Warlikowski: Krum was a process that re-familiarised me with theatre, that brought me back to it. [...] At first I didn’t fully appreciate the life of the material in [Hanoch] Levin’s text. Later, several months after the premiere, I felt it had been pretentious to try to tell these stories in such a radical and uncompromising way, to want to touch on the pain without concealing oneself behind a mask – to express this pain without acting it. This was precisely the pretence of an artist who still hasn’t experienced everything, who hasn’t yet suffered like the characters he’s created in his theatre. I thought to myself that in the end theatre is a game played in complete safety. Even if you want to recreate life on the stage in an uncompromising way, the reality is always more cruel and more painful than you can imagine.

Krum (left) and Truda (Maja Ostaszewska). Photograph: Stefan Okołowicz.

Krum (left) and Truda (Maja Ostaszewska). Photograph: Stefan Okołowicz.

Statements that we formulate at different stages of our lives are always provisional and can be painfully disproven. For example, the story of Truda in Krum is the killing of a being within her that she knows she can never possess. At the same time, it’s a horribly banal story. We must remember that theatre-makers also often take refuge in fiction as a way to avoid living. Life then becomes dependent on the theatre, which is very dangerous. We have to maintain a balance between life itself and the fiction that we keep producing, in order to remain close to life. I have the impression that my recent productions – which I think are continually improving – were the result of the motive force that I’d built up over the last ten years, when I’d decided to put real life to one side. I thought that life could wait, because I had many things I wanted to do in the theatre – many things to say, to change, to fight for, to challenge. But at a certain moment, fiction moved back into second place, and life submerged it brutally.

Gruszczyński: How does this translate into the experience of your spectators? Do you think that the theatre – in a condensed way – can stand in for certain real-life experiences? That it can free us from them, like a kind of psychotherapy?

Warlikowski: Certainly. I remember an excellent production by Anatoli Vassiliev – Medea Material, after Heiner Müller – that I saw in 2002 in Avignon.[17] It was a great collective experience. The actor who played Medea, Valérie Dréville – only by sitting onstage with her legs apart, exposing her vagina – offended all the men in the audience (although there weren’t many...). The men began to walk out or to protest loudly, and the performance, which lasted about an hour, finished with a frenetic ovation by the women, who wanted above all to demonstrate their solidarity with the protagonist, crying out their pain. For all these women of the south of France – divorced, abandoned, unhappy – it was magnificent therapy.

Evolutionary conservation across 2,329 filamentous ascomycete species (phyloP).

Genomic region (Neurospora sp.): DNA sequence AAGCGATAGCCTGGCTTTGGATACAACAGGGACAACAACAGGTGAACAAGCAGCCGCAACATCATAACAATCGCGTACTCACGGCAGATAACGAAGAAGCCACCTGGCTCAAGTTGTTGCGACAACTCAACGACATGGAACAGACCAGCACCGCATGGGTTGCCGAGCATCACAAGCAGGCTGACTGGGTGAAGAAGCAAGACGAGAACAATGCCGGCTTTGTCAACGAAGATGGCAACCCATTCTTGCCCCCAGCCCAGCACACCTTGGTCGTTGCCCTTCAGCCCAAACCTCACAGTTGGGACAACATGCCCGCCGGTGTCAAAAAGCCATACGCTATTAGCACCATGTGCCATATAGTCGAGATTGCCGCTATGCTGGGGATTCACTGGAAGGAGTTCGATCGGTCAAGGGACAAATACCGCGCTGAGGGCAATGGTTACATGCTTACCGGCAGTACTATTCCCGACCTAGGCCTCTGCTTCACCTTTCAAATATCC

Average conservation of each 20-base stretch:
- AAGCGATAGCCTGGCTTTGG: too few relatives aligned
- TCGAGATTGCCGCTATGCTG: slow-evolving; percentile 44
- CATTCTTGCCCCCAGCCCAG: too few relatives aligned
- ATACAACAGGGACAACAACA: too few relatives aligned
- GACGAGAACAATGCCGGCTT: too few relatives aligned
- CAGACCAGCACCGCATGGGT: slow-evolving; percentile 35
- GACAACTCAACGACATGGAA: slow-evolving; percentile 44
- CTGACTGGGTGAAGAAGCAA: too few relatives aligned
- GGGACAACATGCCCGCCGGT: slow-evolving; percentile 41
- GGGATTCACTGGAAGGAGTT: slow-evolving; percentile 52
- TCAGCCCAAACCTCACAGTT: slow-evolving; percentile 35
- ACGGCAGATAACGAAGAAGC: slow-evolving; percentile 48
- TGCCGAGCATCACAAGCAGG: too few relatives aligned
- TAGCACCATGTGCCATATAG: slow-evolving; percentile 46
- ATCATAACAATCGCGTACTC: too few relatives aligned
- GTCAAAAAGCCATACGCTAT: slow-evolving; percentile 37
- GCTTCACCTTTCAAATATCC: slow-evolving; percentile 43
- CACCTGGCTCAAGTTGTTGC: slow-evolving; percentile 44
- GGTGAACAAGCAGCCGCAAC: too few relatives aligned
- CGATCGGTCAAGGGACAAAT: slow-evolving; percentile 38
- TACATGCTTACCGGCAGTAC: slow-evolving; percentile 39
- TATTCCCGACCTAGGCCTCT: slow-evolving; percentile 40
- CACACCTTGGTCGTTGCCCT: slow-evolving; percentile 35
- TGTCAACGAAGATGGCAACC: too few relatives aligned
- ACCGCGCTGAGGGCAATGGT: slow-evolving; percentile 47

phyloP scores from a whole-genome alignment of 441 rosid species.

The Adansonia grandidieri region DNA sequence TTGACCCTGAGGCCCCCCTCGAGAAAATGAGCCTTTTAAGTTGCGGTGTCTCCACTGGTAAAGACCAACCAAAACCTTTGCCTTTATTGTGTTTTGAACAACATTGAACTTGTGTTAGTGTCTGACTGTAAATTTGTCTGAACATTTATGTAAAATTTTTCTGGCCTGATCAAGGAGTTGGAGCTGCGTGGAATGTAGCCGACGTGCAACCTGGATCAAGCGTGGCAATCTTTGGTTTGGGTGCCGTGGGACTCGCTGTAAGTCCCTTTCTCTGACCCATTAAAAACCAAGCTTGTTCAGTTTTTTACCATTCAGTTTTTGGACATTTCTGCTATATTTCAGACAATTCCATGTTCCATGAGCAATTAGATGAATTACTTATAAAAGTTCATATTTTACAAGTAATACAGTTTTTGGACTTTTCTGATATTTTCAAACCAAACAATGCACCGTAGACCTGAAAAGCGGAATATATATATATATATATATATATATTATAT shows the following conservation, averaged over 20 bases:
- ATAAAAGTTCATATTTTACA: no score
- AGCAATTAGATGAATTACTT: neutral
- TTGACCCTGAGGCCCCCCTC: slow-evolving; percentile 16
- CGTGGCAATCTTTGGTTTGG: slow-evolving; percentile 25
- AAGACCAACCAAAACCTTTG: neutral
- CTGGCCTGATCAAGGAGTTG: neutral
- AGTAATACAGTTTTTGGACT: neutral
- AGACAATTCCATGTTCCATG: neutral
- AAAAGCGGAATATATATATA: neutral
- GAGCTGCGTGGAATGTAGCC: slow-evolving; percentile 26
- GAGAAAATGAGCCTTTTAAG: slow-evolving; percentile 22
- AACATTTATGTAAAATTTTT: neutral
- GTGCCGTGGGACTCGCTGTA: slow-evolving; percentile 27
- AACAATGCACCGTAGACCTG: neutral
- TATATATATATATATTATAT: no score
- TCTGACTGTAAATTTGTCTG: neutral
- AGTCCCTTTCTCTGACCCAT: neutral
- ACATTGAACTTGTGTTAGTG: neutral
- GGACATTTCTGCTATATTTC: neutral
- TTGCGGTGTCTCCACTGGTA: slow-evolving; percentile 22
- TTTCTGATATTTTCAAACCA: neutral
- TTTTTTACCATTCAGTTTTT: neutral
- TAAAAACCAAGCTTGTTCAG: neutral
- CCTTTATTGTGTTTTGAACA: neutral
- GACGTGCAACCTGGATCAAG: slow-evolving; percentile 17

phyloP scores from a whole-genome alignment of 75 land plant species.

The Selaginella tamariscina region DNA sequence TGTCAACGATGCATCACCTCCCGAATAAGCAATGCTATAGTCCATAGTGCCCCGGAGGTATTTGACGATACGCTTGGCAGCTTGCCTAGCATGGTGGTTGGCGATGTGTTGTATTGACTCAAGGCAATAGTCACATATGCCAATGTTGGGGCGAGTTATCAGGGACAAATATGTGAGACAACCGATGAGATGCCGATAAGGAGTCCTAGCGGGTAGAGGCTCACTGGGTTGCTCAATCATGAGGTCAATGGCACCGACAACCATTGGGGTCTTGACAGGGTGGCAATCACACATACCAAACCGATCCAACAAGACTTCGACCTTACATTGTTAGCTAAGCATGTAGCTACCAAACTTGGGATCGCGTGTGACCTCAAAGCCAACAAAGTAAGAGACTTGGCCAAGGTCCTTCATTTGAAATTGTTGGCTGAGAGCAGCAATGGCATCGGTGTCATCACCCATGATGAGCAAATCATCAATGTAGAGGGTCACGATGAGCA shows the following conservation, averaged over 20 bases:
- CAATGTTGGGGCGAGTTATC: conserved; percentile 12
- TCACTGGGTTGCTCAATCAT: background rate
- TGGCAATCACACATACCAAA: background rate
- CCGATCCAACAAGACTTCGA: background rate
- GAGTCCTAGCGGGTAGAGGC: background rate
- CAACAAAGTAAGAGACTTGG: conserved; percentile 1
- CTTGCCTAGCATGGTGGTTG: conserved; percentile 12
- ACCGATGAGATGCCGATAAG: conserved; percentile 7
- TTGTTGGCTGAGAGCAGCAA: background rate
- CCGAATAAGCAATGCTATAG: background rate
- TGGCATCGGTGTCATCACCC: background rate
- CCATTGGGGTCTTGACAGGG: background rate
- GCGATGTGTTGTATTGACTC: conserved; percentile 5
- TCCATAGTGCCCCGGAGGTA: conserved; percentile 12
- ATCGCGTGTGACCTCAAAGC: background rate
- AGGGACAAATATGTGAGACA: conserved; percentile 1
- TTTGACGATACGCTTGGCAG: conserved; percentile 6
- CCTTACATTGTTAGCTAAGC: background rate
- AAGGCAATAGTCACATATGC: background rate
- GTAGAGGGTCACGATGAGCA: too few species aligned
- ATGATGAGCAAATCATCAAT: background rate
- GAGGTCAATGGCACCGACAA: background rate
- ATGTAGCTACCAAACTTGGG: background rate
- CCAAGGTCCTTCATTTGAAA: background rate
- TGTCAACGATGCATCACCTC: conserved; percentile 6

In Poland, people walked out of my production of Cleansed (2001) after the scene in which two men kiss, and not after the one in which a man cuts off another’s feet and tongue. The love between two men touched society more vividly than an act of aggression or murder. Theatre can unexpectedly touch on different subjects with the audience, causing something to change in them.

Gruszczyński: Addressing the theme of homosexuality in your Polish productions, do you feel a social mission, the need for engagement?

Warlikowski: I would like for us to be exposed to what we don’t see in the street, what Western societies see daily – for example, men holding hands and kissing each other. In Poland, faced with this, people would spit or strike out at them. I’d like to open something up for those who live repressed lives here. I’d like to stress the need for Poles to find their sexual identity, this movement that erupted across Europe in the 1980s and ’90s. The first mainstream homosexual films emerged; Philadelphia emerged, which changed so much how AIDS was perceived. Just as Schindler’s List helped Kraków come to terms with the fact that it was a Jewish city, and that it was possible to benefit from this awareness. In the theatre, the fact that it is possible to hear about and see homosexual love is also significant. For those who are already familiar with it too, because at last they can encounter it in a really personal, serious, and genuine way. The actors don’t play homosexuals’, they don’t create roles, they only try to express this love between them.

Gruszczyński: Does this mean that the actor, in order to make these characters believable, has to be homosexual?

Warlikowski: No, but it shouldn’t be a problem for them. The society we’re brought up in is significant. The German actor Thomas Schweiberer suddenly found his mission in life when he was performing in Cleansed: to express the problem of homosexual love, to get through to Polish society, which he is gradually getting to know. He’s a very informed, homosexual activist, who meets Polish society and has a sense of what it needs. He has initiated a dialogue. This was something much bigger than simply playing the role of a homosexual. It was a matter of taking a stance. It’s one of the essential human questions: whether to accept and to be tolerant, or to destroy. And we normally destroy. [...]

Jacek Poniedziałek (left) and Thomas Schweiberer in Warlikowski’s Cleansed (2001). Photograph: Stefan Okołowicz.

Jacek Poniedziałek (left) and Thomas Schweiberer in Warlikowski’s Cleansed (2001). Photograph: Stefan Okołowicz.

Gruszczyński: For you, the war means above all the Holocaust. Tell me, how is it that this theme always returns, that it creeps into your theatre through the smallest breaches, even in works apparently quite distanced from this issue, like Krum?